Understanding Parkinson’s – Part II

Posted on by Ricky

Recently, we released Understanding Parkinson’s Part I, the first instalment of our focus on Parkinson’s Disease and the effects it has on those suffering, as well as their friends and families. Charlie, MD here at Huntington and Langham, along with his team of expert staff, offer their advice.

Alongside Charlie, Maggie and Louise have also provided some answers. Louise, General Manager, and Maggie, Manager at Huntington House, care for people at our home who are living with Parkinson’s, and so have some personal, expert advice to offer.

Here are some of the insights that we’ve pulled together from providing daily care for those living with the condition.

What are people’s biggest misconceptions about living with Parkinson’s?

There are many misconceptions about Parkinson’s; one of the main ones being that people can no longer achieve what they used to. However, with the right support (i.e. physiotherapists, speech and language therapy), many are able to continue living their lives independently, meaningful, enriched and as safe as possible

Care and support from a family member is invaluable. They know you better than anyone else; your likes and dislikes, and parts of their personality that they may not reveal to anyone else.

They’re likely to trust you more than anyone else they know, so take care to listen wholeheartedly. Often, people with Parkinson’s will open up to their trusted loved ones rather than anyone else.

How can advancements in technology help people living with Parkinson’s?

Technology is another tool we can use to improve the wellbeing and independence of people with Parkinson’s.

When thinking about tools in a care home, people might think of mobility aids or modified cutlery and cups for example, but it can be expanded so much further than that.

For instance, we are about to embark on a live VR (virtual reality) project with Surrey University. This will enable people with limited mobility to join family members on their favourite walk or at a family wedding in real-time, without the anxiety and discomfort of a long day in a wheelchair.

We’ve already trialled some simulation projections (think social VR experience with screens instead of a headset) with Surrey University in their ‘Bringing the Outdoors Indoors’ project. The project immersed people in walks around local landmarks such as Waggoner’s Wells, which are inaccessible by wheelchair. Not only did it give people the sense that they were walking again, but it gave them access to places (and indeed memories) they thought they’d never see again.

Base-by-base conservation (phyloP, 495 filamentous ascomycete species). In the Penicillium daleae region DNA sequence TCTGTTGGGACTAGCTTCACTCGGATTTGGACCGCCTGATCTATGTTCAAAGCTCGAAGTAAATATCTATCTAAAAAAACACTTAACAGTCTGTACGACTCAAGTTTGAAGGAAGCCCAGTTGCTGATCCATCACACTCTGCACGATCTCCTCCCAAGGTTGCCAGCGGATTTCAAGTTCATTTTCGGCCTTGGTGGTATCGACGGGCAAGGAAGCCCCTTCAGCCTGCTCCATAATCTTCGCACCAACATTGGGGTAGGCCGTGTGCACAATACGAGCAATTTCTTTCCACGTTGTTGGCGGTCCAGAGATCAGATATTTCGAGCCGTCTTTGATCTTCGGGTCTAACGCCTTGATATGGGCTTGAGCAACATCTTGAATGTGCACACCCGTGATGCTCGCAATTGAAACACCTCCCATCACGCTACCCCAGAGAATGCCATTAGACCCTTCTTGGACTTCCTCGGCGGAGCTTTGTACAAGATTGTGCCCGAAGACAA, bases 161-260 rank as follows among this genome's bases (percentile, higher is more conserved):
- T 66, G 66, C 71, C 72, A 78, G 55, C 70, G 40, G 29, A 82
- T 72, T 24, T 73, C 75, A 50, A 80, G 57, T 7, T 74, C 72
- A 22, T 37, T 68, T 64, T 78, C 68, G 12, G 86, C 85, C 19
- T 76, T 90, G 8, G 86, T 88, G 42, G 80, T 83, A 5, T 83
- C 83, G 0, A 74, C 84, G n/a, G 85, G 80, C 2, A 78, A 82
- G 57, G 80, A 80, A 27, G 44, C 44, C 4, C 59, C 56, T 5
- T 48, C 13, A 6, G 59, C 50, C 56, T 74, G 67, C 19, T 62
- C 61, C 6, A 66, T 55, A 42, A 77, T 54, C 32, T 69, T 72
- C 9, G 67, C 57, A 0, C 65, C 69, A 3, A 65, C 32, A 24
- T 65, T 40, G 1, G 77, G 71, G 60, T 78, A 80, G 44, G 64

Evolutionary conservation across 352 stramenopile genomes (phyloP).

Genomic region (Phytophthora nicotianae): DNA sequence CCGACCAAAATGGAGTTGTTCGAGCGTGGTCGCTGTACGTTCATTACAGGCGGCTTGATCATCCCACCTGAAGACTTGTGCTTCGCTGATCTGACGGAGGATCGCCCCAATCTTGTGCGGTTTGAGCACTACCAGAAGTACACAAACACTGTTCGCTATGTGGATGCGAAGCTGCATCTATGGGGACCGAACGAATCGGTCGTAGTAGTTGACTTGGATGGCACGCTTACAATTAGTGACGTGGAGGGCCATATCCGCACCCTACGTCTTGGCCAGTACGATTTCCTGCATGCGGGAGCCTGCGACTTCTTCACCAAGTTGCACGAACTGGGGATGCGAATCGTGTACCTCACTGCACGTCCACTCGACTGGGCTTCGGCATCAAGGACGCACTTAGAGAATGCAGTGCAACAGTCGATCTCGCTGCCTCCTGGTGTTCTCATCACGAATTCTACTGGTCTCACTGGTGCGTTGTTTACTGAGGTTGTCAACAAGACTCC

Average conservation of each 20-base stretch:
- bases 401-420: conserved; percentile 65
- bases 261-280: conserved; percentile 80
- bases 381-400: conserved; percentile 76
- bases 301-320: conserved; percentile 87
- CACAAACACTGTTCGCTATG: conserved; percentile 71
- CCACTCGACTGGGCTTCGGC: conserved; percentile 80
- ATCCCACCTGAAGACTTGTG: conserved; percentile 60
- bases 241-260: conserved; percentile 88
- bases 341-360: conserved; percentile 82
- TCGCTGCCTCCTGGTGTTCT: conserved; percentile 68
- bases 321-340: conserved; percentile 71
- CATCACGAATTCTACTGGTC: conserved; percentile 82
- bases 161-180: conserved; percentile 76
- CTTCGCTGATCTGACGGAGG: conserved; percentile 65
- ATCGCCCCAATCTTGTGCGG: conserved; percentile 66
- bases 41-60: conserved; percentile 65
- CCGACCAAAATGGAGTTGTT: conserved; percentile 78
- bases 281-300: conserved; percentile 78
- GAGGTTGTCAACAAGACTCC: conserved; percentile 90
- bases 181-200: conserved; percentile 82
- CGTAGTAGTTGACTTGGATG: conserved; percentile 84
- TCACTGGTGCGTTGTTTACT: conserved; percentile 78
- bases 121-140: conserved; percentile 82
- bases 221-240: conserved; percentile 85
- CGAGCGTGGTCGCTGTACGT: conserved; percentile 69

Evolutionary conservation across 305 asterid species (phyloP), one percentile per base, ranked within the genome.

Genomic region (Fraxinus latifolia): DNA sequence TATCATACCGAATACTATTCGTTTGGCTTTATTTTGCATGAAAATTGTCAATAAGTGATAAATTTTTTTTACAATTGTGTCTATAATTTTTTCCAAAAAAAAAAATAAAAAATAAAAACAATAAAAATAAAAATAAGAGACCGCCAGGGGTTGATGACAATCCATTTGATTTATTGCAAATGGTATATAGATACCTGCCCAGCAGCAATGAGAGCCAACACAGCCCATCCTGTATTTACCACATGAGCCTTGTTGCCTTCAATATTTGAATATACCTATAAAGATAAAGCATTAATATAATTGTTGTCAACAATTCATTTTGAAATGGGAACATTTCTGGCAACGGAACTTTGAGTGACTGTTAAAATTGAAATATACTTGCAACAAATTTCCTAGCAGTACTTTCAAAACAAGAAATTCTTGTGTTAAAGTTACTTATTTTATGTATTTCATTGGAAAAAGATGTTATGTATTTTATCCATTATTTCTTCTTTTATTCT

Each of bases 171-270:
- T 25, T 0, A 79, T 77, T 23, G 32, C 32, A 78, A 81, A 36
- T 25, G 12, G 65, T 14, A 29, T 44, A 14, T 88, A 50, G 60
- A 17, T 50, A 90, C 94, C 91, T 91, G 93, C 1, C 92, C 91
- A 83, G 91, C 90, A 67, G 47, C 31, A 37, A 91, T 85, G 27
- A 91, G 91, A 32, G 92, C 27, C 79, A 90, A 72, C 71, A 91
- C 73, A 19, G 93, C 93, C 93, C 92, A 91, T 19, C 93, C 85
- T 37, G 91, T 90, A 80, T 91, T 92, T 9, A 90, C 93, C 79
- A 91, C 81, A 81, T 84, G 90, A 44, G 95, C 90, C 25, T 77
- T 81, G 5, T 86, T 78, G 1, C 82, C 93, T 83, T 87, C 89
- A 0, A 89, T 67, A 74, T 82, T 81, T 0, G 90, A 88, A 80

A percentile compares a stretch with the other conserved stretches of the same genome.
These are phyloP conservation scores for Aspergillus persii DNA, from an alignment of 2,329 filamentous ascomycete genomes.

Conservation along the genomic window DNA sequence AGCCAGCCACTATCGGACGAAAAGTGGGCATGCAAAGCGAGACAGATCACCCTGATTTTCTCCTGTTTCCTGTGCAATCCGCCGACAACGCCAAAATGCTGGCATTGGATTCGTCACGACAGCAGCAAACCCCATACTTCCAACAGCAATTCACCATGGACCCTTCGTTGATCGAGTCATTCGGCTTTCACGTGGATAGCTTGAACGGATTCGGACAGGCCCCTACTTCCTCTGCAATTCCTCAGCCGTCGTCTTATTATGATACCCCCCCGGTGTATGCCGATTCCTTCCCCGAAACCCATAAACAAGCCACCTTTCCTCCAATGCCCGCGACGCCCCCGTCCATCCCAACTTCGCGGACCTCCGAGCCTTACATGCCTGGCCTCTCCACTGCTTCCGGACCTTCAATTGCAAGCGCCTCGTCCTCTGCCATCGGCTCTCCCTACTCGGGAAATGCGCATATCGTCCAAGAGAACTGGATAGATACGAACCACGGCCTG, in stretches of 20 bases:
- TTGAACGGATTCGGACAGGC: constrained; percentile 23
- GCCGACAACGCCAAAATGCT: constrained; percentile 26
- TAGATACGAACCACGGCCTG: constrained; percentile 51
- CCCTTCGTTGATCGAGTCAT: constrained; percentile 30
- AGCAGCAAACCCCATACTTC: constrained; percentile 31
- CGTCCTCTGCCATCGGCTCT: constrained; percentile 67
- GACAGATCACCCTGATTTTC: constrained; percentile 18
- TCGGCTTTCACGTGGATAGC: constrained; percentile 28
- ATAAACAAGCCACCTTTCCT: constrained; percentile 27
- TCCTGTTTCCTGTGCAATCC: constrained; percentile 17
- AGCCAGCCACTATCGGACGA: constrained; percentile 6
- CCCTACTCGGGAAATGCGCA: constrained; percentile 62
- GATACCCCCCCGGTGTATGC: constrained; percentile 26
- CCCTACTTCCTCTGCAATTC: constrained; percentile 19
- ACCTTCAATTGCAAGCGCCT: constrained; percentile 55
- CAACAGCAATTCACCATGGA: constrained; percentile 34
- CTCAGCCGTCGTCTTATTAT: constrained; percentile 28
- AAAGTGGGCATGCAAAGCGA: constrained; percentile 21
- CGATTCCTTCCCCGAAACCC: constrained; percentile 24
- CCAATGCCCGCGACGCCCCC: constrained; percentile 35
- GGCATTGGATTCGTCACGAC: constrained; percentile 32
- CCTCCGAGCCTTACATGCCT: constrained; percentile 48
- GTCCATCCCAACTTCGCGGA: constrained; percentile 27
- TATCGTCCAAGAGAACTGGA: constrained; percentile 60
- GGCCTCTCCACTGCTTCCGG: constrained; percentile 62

How does the model you follow help those with Parkinson’s?

At Huntington and Langham Estate, we’re proud to use The Butterfly Model in our approach to care. It takes a holistic viewpoint, focusing on each individual as a whole; not just their diagnosis.

When a resident with Parkinson’s said they’d always wanted to ride a Harley Davidson, we didn’t chalk it up as an old lady’s dream, we made it happen.

When you live independently, you take risks all the time. But it’s often a different story when you require care support – priorities shift, and when people are making decisions on your behalf the onus often becomes safety.

However, if the person you’re caring for enjoyed taking risks (this particular resident’s favourite story to tell was how her father once caught her climbing on the roof of her house!) then it is important to allow them to continue doing so to keep their spark alive.

At the estate, we ensure that all our residents living with Parkinson’s have a tailored care plan that enables the team to provide individualised care. We have a good relationship with a speech and language therapist who is very experienced in supporting people with Parkinson’s. We often work together to offer the best care for the people who live with us.

How do you support person-centred care with someone living with Parkinson’s disease?

If someone at the estate has Parkinson’s and struggles to eat, but would still like to sit with their friends, a carer will discretely sit with them and support them at the dining table. This helps to maintain their dignity and safety, whilst enabling them to interact and socialise with other people at mealtimes.

When we welcome new people who are living with Parkinson’s, we make sure that we can first meet their needs and keep them safe, whilst enabling them to live the life they wish.

This is the essence of the person-centred approach. We always take care to consider which bedroom would be best for them, ensuring they have adequate space to support their special requirements.

We actively try to get those with Parkinson’s involved with on-site activities – and from doing so, we see positive results.

The most beneficial activities tend to be music playing, engaging with animals that visit (like the ponies), and of course the children. We also like to encourage them to join us for off-site trips – from which, they return home with their whole well being lifted.

At the estate, providing individualised, person-centred care is at the heart of what we do, for all at the home, whatever the ailment.

Get in touch with us today to learn a little more about what we do and let our family look after yours.